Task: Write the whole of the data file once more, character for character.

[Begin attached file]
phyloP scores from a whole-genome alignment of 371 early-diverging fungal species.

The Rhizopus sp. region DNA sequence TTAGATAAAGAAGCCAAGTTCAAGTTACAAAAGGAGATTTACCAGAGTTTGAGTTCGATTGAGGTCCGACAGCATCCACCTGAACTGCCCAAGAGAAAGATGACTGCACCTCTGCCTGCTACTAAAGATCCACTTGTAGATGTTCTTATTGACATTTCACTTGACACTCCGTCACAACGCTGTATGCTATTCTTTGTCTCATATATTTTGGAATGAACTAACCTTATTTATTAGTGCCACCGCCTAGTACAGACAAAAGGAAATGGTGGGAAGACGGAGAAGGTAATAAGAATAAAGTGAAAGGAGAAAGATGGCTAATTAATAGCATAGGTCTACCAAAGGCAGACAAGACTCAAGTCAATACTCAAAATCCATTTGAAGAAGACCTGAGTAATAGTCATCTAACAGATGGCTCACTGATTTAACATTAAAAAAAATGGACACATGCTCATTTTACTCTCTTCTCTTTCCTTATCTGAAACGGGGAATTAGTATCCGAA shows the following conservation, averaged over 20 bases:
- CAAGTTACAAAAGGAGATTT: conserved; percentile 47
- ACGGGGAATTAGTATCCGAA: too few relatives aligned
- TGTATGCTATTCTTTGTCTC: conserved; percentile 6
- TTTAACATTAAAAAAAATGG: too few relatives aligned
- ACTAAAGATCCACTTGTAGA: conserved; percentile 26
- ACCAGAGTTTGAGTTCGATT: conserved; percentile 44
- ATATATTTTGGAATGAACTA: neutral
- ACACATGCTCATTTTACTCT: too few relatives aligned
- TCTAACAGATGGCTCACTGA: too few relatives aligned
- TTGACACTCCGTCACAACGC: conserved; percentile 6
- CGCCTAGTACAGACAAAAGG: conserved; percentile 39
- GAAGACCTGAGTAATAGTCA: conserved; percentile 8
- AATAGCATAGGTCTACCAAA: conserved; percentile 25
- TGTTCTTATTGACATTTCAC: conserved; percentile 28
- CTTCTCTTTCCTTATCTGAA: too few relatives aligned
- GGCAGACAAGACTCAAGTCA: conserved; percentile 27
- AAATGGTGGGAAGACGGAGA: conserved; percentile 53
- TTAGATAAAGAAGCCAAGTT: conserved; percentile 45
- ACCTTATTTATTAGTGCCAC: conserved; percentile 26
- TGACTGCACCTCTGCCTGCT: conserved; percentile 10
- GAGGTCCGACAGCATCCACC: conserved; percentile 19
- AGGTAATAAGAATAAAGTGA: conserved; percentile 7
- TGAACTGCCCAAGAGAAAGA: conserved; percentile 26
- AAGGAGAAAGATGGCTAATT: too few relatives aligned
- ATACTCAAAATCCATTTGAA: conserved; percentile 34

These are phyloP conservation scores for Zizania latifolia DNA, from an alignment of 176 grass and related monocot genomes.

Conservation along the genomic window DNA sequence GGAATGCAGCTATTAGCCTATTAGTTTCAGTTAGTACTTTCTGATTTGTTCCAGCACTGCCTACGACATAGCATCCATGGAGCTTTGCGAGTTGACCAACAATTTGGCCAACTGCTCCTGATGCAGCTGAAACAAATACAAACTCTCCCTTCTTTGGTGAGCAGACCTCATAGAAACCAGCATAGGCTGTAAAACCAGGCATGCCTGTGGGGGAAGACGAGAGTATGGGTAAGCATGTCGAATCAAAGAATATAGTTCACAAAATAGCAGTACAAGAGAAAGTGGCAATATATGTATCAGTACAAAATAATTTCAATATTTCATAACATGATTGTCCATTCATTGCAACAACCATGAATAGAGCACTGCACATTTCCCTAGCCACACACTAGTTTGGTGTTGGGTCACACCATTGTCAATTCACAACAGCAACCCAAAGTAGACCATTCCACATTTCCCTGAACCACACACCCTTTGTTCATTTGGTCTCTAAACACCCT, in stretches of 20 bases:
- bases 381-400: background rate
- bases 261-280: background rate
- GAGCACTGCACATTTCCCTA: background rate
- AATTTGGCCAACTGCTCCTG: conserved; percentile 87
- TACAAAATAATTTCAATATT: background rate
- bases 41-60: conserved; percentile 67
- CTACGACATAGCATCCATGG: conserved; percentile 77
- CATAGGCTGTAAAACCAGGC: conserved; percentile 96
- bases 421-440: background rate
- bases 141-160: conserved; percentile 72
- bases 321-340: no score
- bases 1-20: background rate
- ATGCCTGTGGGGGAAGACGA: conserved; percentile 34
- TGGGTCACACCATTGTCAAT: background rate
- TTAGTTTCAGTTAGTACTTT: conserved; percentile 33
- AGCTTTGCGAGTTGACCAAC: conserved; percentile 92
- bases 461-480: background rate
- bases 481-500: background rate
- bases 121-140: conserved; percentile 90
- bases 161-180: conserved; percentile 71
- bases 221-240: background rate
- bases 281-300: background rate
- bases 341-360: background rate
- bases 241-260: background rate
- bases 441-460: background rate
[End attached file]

phyloP scores from a whole-genome alignment of 371 early-diverging fungal species.

The Rhizopus sp. region DNA sequence TTAGATAAAGAAGCCAAGTTCAAGTTACAAAAGGAGATTTACCAGAGTTTGAGTTCGATTGAGGTCCGACAGCATCCACCTGAACTGCCCAAGAGAAAGATGACTGCACCTCTGCCTGCTACTAAAGATCCACTTGTAGATGTTCTTATTGACATTTCACTTGACACTCCGTCACAACGCTGTATGCTATTCTTTGTCTCATATATTTTGGAATGAACTAACCTTATTTATTAGTGCCACCGCCTAGTACAGACAAAAGGAAATGGTGGGAAGACGGAGAAGGTAATAAGAATAAAGTGAAAGGAGAAAGATGGCTAATTAATAGCATAGGTCTACCAAAGGCAGACAAGACTCAAGTCAATACTCAAAATCCATTTGAAGAAGACCTGAGTAATAGTCATCTAACAGATGGCTCACTGATTTAACATTAAAAAAAATGGACACATGCTCATTTTACTCTCTTCTCTTTCCTTATCTGAAACGGGGAATTAGTATCCGAA shows the following conservation, averaged over 20 bases:
- CAAGTTACAAAAGGAGATTT: conserved; percentile 47
- ACGGGGAATTAGTATCCGAA: too few relatives aligned
- TGTATGCTATTCTTTGTCTC: conserved; percentile 6
- TTTAACATTAAAAAAAATGG: too few relatives aligned
- ACTAAAGATCCACTTGTAGA: conserved; percentile 26
- ACCAGAGTTTGAGTTCGATT: conserved; percentile 44
- ATATATTTTGGAATGAACTA: neutral
- ACACATGCTCATTTTACTCT: too few relatives aligned
- TCTAACAGATGGCTCACTGA: too few relatives aligned
- TTGACACTCCGTCACAACGC: conserved; percentile 6
- CGCCTAGTACAGACAAAAGG: conserved; percentile 39
- GAAGACCTGAGTAATAGTCA: conserved; percentile 8
- AATAGCATAGGTCTACCAAA: conserved; percentile 25
- TGTTCTTATTGACATTTCAC: conserved; percentile 28
- CTTCTCTTTCCTTATCTGAA: too few relatives aligned
- GGCAGACAAGACTCAAGTCA: conserved; percentile 27
- AAATGGTGGGAAGACGGAGA: conserved; percentile 53
- TTAGATAAAGAAGCCAAGTT: conserved; percentile 45
- ACCTTATTTATTAGTGCCAC: conserved; percentile 26
- TGACTGCACCTCTGCCTGCT: conserved; percentile 10
- GAGGTCCGACAGCATCCACC: conserved; percentile 19
- AGGTAATAAGAATAAAGTGA: conserved; percentile 7
- TGAACTGCCCAAGAGAAAGA: conserved; percentile 26
- AAGGAGAAAGATGGCTAATT: too few relatives aligned
- ATACTCAAAATCCATTTGAA: conserved; percentile 34

These are phyloP conservation scores for Zizania latifolia DNA, from an alignment of 176 grass and related monocot genomes.

Conservation along the genomic window DNA sequence GGAATGCAGCTATTAGCCTATTAGTTTCAGTTAGTACTTTCTGATTTGTTCCAGCACTGCCTACGACATAGCATCCATGGAGCTTTGCGAGTTGACCAACAATTTGGCCAACTGCTCCTGATGCAGCTGAAACAAATACAAACTCTCCCTTCTTTGGTGAGCAGACCTCATAGAAACCAGCATAGGCTGTAAAACCAGGCATGCCTGTGGGGGAAGACGAGAGTATGGGTAAGCATGTCGAATCAAAGAATATAGTTCACAAAATAGCAGTACAAGAGAAAGTGGCAATATATGTATCAGTACAAAATAATTTCAATATTTCATAACATGATTGTCCATTCATTGCAACAACCATGAATAGAGCACTGCACATTTCCCTAGCCACACACTAGTTTGGTGTTGGGTCACACCATTGTCAATTCACAACAGCAACCCAAAGTAGACCATTCCACATTTCCCTGAACCACACACCCTTTGTTCATTTGGTCTCTAAACACCCT, in stretches of 20 bases:
- bases 381-400: background rate
- bases 261-280: background rate
- GAGCACTGCACATTTCCCTA: background rate
- AATTTGGCCAACTGCTCCTG: conserved; percentile 87
- TACAAAATAATTTCAATATT: background rate
- bases 41-60: conserved; percentile 67
- CTACGACATAGCATCCATGG: conserved; percentile 77
- CATAGGCTGTAAAACCAGGC: conserved; percentile 96
- bases 421-440: background rate
- bases 141-160: conserved; percentile 72
- bases 321-340: no score
- bases 1-20: background rate
- ATGCCTGTGGGGGAAGACGA: conserved; percentile 34
- TGGGTCACACCATTGTCAAT: background rate
- TTAGTTTCAGTTAGTACTTT: conserved; percentile 33
- AGCTTTGCGAGTTGACCAAC: conserved; percentile 92
- bases 461-480: background rate
- bases 481-500: background rate
- bases 121-140: conserved; percentile 90
- bases 161-180: conserved; percentile 71
- bases 221-240: background rate
- bases 281-300: background rate
- bases 341-360: background rate
- bases 241-260: background rate
- bases 441-460: background rate